So, in summary, flex, you know, load, action, and profile, those are all terms that we use, on say, this side of the design law. But when you get out on the water, it's just more about what fly am I using, what line is gonna deliver that fly most appropriately, what rod is gonna, you know, match that scenario? And go from there. And that's kind of one of the cool things about, to get back to the 9' 5" 5 is, we thought we would just be making a boat rod and we were surprised with how nice that rod was, from an accuracy standpoint, doing some of that delicate work in closer. Which, you know, in complex currents, Tom, you know, I mean, you know, this is where you need that after the cast mending and things like that, you know, whether you're running an indicator rig down a seam, and you're always, you know, maintenancing your line or mending, or you're, you know, set up for a shot on a sipper and you've got complex currents to work through.
So it's been super cool kind of being surprised every now and then. You know, you set off to make a rod that's gonna do something and then you realize how much more versatile it is. And I mean, I think that the customers have responded and the feedback on that rod, specifically, has been awesome just because I think we really achieved that make a longer rod without sacrificing some of the attributes that make shorter rods great. You know, accuracy, swing weight, you know, and things of that nature.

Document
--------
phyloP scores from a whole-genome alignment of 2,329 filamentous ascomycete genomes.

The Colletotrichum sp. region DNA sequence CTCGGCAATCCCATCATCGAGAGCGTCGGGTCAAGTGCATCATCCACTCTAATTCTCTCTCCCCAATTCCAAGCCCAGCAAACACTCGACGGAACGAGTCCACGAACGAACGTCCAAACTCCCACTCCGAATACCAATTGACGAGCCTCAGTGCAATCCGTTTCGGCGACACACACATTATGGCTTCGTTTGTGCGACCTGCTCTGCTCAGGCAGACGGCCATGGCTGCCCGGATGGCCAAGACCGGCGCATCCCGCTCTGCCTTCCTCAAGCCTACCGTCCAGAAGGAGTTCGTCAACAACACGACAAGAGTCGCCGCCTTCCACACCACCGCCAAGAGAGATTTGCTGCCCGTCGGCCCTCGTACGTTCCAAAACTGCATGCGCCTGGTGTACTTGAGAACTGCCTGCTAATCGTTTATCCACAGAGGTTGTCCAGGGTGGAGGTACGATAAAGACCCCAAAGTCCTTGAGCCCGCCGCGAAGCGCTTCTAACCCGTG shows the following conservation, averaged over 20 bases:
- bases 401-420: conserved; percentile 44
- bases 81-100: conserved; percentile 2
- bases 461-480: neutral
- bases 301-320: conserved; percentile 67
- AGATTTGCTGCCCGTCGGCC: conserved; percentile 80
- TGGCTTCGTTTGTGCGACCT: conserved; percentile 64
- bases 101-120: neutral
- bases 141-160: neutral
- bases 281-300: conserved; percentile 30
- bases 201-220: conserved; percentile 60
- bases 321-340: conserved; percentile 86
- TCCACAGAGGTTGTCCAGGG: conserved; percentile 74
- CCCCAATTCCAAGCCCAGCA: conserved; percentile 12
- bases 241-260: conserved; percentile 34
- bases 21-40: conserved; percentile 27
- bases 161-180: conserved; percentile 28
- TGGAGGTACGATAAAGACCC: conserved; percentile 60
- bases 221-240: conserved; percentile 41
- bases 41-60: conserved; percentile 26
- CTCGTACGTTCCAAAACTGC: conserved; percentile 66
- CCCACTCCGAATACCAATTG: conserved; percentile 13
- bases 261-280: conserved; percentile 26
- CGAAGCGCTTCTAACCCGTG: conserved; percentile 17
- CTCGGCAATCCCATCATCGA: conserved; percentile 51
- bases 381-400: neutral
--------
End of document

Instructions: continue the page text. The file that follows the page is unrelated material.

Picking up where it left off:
Tom: Having fished that rod a lot I would agree with those.
Now, without divulging any trade secrets, talk about, if you can, how you went about developing the rod because obviously, it wasn't just adding 5 inches to the 905.
Shawn: So, we have to step back a little bit. Historically, when we've designed 10-footers, you know, I don't wanna say they're not good rods, they're great rods, but they've always been like, kind of, a thorn in our side of you know, the swing weights go up, 5 weights feel like 7 weights, not like 4 weights, you know. And our 9-footers, you know, it was one of those things where we said there's a real opportunity here to think about the mass distribution along the blank and how we treat taper.